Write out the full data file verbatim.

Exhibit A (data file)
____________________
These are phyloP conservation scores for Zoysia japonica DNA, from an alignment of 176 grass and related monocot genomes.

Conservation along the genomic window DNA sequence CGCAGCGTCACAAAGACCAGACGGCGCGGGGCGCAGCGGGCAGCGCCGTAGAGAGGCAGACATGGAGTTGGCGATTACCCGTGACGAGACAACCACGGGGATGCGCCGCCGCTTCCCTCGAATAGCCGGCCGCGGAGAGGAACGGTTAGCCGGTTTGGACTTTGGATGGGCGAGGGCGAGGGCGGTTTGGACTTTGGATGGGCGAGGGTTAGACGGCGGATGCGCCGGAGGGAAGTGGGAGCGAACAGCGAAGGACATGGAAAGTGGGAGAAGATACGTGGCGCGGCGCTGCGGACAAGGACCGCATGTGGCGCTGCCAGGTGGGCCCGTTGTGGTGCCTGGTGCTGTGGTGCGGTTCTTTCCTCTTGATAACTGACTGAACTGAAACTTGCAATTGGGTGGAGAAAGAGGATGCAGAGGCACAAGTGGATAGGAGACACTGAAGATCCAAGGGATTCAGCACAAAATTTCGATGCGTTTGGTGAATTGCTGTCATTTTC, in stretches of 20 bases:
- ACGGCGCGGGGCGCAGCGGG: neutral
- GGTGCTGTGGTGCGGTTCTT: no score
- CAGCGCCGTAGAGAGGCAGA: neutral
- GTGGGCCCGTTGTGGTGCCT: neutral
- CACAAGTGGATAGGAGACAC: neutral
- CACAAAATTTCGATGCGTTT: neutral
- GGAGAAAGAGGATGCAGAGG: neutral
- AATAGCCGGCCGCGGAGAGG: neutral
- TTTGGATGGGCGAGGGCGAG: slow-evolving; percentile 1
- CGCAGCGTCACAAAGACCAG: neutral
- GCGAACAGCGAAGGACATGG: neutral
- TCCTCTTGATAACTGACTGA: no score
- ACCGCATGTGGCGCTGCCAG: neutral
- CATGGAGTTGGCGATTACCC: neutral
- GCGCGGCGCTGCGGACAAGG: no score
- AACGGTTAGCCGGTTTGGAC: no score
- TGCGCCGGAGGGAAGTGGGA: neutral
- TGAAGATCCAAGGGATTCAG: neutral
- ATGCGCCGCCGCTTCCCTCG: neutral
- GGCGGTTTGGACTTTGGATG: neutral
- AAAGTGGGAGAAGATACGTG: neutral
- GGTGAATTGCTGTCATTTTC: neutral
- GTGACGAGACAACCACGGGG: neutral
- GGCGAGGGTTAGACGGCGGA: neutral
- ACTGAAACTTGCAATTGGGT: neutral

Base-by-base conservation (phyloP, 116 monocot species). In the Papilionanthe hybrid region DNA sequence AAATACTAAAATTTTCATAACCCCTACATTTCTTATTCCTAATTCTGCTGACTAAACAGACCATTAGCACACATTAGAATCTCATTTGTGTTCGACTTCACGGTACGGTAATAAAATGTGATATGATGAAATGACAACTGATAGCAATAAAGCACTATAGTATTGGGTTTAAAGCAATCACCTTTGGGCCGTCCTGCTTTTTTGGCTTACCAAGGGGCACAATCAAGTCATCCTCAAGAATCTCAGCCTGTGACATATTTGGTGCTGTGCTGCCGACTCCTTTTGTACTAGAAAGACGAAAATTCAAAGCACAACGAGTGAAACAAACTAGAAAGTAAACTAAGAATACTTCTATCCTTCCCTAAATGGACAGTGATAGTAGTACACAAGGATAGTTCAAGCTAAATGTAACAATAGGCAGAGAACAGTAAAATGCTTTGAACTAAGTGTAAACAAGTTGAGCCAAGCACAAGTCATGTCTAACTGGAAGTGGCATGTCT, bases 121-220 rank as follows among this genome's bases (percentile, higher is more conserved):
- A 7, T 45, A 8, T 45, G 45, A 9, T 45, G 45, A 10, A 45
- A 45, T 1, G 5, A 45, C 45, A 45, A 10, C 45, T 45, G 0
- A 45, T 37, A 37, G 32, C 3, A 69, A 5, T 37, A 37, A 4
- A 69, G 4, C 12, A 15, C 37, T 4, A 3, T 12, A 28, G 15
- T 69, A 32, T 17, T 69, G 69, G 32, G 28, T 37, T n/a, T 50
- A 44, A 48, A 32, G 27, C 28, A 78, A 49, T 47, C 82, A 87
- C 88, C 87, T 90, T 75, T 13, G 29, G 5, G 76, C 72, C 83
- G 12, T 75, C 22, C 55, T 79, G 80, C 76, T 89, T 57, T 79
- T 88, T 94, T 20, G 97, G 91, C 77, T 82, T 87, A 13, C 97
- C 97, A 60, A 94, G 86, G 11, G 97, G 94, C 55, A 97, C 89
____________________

These are phyloP conservation scores for Zoysia japonica DNA, from an alignment of 176 grass and related monocot genomes.

Conservation along the genomic window DNA sequence CGCAGCGTCACAAAGACCAGACGGCGCGGGGCGCAGCGGGCAGCGCCGTAGAGAGGCAGACATGGAGTTGGCGATTACCCGTGACGAGACAACCACGGGGATGCGCCGCCGCTTCCCTCGAATAGCCGGCCGCGGAGAGGAACGGTTAGCCGGTTTGGACTTTGGATGGGCGAGGGCGAGGGCGGTTTGGACTTTGGATGGGCGAGGGTTAGACGGCGGATGCGCCGGAGGGAAGTGGGAGCGAACAGCGAAGGACATGGAAAGTGGGAGAAGATACGTGGCGCGGCGCTGCGGACAAGGACCGCATGTGGCGCTGCCAGGTGGGCCCGTTGTGGTGCCTGGTGCTGTGGTGCGGTTCTTTCCTCTTGATAACTGACTGAACTGAAACTTGCAATTGGGTGGAGAAAGAGGATGCAGAGGCACAAGTGGATAGGAGACACTGAAGATCCAAGGGATTCAGCACAAAATTTCGATGCGTTTGGTGAATTGCTGTCATTTTC, in stretches of 20 bases:
- ACGGCGCGGGGCGCAGCGGG: neutral
- GGTGCTGTGGTGCGGTTCTT: no score
- CAGCGCCGTAGAGAGGCAGA: neutral
- GTGGGCCCGTTGTGGTGCCT: neutral
- CACAAGTGGATAGGAGACAC: neutral
- CACAAAATTTCGATGCGTTT: neutral
- GGAGAAAGAGGATGCAGAGG: neutral
- AATAGCCGGCCGCGGAGAGG: neutral
- TTTGGATGGGCGAGGGCGAG: slow-evolving; percentile 1
- CGCAGCGTCACAAAGACCAG: neutral
- GCGAACAGCGAAGGACATGG: neutral
- TCCTCTTGATAACTGACTGA: no score
- ACCGCATGTGGCGCTGCCAG: neutral
- CATGGAGTTGGCGATTACCC: neutral
- GCGCGGCGCTGCGGACAAGG: no score
- AACGGTTAGCCGGTTTGGAC: no score
- TGCGCCGGAGGGAAGTGGGA: neutral
- TGAAGATCCAAGGGATTCAG: neutral
- ATGCGCCGCCGCTTCCCTCG: neutral
- GGCGGTTTGGACTTTGGATG: neutral
- AAAGTGGGAGAAGATACGTG: neutral
- GGTGAATTGCTGTCATTTTC: neutral
- GTGACGAGACAACCACGGGG: neutral
- GGCGAGGGTTAGACGGCGGA: neutral
- ACTGAAACTTGCAATTGGGT: neutral

Base-by-base conservation (phyloP, 116 monocot species). In the Papilionanthe hybrid region DNA sequence AAATACTAAAATTTTCATAACCCCTACATTTCTTATTCCTAATTCTGCTGACTAAACAGACCATTAGCACACATTAGAATCTCATTTGTGTTCGACTTCACGGTACGGTAATAAAATGTGATATGATGAAATGACAACTGATAGCAATAAAGCACTATAGTATTGGGTTTAAAGCAATCACCTTTGGGCCGTCCTGCTTTTTTGGCTTACCAAGGGGCACAATCAAGTCATCCTCAAGAATCTCAGCCTGTGACATATTTGGTGCTGTGCTGCCGACTCCTTTTGTACTAGAAAGACGAAAATTCAAAGCACAACGAGTGAAACAAACTAGAAAGTAAACTAAGAATACTTCTATCCTTCCCTAAATGGACAGTGATAGTAGTACACAAGGATAGTTCAAGCTAAATGTAACAATAGGCAGAGAACAGTAAAATGCTTTGAACTAAGTGTAAACAAGTTGAGCCAAGCACAAGTCATGTCTAACTGGAAGTGGCATGTCT, bases 121-220 rank as follows among this genome's bases (percentile, higher is more conserved):
- A 7, T 45, A 8, T 45, G 45, A 9, T 45, G 45, A 10, A 45
- A 45, T 1, G 5, A 45, C 45, A 45, A 10, C 45, T 45, G 0
- A 45, T 37, A 37, G 32, C 3, A 69, A 5, T 37, A 37, A 4
- A 69, G 4, C 12, A 15, C 37, T 4, A 3, T 12, A 28, G 15
- T 69, A 32, T 17, T 69, G 69, G 32, G 28, T 37, T n/a, T 50
- A 44, A 48, A 32, G 27, C 28, A 78, A 49, T 47, C 82, A 87
- C 88, C 87, T 90, T 75, T 13, G 29, G 5, G 76, C 72, C 83
- G 12, T 75, C 22, C 55, T 79, G 80, C 76, T 89, T 57, T 79
- T 88, T 94, T 20, G 97, G 91, C 77, T 82, T 87, A 13, C 97
- C 97, A 60, A 94, G 86, G 11, G 97, G 94, C 55, A 97, C 89